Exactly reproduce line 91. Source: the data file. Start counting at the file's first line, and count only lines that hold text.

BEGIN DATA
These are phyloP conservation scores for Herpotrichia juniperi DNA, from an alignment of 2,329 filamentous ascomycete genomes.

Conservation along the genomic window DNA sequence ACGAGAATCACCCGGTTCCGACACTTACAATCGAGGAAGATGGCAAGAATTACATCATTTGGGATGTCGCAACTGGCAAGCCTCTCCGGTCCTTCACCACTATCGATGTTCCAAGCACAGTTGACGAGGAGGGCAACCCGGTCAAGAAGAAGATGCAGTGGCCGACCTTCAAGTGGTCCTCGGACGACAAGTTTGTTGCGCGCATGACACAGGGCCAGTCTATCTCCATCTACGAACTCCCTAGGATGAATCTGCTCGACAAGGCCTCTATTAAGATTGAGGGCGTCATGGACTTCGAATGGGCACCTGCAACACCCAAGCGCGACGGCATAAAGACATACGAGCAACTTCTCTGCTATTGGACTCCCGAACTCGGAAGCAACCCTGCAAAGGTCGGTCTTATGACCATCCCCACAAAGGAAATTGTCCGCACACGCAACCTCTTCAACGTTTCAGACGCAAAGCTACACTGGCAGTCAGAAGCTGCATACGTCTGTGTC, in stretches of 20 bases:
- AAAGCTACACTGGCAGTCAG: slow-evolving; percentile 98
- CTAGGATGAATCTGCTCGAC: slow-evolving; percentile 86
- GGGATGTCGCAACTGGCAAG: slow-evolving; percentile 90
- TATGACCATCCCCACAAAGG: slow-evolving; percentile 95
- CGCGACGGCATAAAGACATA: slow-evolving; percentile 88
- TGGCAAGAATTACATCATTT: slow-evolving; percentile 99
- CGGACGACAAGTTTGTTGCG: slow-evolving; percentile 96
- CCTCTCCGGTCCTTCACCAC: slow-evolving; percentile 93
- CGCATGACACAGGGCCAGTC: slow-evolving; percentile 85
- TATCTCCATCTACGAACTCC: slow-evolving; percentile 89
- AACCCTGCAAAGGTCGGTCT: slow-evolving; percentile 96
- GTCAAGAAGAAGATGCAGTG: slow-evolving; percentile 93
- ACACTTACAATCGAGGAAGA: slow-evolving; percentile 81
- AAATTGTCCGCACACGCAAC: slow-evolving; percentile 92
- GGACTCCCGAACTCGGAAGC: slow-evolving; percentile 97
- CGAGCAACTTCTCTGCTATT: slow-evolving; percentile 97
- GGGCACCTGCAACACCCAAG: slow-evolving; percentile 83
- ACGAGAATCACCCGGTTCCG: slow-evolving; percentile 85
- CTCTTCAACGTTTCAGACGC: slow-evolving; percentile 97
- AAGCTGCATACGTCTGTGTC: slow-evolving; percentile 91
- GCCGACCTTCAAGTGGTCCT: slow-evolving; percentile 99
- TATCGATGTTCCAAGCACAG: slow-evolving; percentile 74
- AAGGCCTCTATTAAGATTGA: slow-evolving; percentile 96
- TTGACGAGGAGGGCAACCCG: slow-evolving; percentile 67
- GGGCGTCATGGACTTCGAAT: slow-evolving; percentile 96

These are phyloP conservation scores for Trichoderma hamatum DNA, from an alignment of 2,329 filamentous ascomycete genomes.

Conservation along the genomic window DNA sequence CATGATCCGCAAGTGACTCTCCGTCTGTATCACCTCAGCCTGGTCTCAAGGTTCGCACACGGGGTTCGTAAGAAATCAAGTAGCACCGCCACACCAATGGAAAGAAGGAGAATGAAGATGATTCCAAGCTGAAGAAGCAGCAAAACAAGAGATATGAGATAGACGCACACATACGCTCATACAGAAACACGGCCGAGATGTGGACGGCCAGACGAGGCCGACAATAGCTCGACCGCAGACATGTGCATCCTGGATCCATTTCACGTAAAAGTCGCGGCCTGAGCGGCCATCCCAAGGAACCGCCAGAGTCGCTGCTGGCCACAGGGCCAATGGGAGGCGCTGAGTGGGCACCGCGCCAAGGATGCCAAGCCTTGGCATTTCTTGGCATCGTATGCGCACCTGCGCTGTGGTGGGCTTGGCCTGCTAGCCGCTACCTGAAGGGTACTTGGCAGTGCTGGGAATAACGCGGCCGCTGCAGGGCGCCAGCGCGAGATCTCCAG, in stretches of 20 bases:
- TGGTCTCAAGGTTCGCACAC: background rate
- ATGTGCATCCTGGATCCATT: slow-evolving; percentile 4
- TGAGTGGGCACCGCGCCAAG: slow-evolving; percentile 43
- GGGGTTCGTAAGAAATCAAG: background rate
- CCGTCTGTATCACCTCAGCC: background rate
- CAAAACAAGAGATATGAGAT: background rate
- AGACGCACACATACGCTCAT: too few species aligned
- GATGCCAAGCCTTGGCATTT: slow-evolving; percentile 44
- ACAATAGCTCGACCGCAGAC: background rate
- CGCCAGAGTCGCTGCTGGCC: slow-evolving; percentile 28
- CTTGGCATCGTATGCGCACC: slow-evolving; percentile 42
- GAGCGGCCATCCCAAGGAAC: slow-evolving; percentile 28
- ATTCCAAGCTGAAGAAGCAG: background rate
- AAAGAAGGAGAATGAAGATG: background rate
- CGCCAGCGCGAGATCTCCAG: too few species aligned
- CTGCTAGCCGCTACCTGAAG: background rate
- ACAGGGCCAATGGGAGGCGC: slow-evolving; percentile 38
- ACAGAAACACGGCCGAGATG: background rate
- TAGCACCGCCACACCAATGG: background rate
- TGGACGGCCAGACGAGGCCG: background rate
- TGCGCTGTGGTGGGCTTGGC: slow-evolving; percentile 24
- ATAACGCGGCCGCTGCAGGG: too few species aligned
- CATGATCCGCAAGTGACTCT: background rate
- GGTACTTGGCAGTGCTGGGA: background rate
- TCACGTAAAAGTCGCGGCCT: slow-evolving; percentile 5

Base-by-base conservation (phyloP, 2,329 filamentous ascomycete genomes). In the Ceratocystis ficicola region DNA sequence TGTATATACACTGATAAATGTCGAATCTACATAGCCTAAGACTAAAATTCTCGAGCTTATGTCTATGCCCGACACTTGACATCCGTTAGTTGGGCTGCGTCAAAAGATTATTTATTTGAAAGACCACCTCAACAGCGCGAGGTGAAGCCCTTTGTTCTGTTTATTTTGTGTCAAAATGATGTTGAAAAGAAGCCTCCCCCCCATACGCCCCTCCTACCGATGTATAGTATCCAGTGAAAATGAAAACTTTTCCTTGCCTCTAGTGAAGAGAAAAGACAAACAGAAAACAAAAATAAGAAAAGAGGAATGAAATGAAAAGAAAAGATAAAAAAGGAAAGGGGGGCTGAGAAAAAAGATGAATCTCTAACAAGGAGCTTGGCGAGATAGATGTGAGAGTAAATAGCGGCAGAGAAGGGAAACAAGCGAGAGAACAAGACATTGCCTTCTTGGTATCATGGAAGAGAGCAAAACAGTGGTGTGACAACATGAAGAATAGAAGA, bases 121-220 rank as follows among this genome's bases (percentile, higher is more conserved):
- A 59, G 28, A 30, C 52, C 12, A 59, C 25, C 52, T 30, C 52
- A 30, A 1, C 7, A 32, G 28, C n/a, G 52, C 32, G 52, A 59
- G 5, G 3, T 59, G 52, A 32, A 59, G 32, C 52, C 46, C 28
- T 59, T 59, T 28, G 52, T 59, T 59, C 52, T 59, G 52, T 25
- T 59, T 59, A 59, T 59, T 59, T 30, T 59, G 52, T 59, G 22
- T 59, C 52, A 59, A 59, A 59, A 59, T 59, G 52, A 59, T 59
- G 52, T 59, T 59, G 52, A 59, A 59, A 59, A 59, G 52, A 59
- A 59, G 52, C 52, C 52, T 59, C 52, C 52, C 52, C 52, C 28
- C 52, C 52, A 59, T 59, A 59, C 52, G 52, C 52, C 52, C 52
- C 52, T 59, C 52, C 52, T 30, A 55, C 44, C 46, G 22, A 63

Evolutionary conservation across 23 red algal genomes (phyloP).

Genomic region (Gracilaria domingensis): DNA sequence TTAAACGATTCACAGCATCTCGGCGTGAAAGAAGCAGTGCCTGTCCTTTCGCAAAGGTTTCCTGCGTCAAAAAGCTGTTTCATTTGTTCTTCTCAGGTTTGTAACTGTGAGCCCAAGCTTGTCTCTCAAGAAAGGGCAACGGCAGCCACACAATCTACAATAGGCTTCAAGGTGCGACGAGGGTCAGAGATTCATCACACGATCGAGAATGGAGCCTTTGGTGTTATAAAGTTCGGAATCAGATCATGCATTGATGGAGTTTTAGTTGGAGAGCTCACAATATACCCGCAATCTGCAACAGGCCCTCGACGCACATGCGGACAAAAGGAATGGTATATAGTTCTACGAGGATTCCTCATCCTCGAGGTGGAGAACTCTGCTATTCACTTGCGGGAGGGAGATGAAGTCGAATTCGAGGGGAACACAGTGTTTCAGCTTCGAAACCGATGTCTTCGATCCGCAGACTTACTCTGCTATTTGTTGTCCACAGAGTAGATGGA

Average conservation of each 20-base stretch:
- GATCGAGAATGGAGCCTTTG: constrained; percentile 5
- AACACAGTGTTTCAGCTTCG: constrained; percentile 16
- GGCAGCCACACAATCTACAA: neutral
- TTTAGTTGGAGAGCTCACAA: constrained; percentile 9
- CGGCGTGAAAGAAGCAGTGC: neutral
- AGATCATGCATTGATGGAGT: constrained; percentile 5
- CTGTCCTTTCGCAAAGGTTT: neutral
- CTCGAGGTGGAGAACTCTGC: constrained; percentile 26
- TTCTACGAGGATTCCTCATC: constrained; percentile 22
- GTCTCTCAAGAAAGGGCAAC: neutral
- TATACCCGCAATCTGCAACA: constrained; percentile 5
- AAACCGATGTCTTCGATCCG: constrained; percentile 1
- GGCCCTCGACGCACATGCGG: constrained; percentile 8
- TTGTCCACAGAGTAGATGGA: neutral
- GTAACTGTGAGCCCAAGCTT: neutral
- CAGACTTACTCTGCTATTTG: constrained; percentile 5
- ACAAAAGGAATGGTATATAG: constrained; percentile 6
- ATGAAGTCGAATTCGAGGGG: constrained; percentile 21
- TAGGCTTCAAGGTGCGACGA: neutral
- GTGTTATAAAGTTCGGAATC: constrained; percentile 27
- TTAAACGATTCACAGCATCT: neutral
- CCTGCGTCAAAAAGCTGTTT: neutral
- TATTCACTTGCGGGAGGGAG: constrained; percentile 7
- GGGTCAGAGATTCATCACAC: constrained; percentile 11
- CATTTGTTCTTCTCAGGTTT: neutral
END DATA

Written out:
- TATTCACTTGCGGGAGGGAG: constrained; percentile 7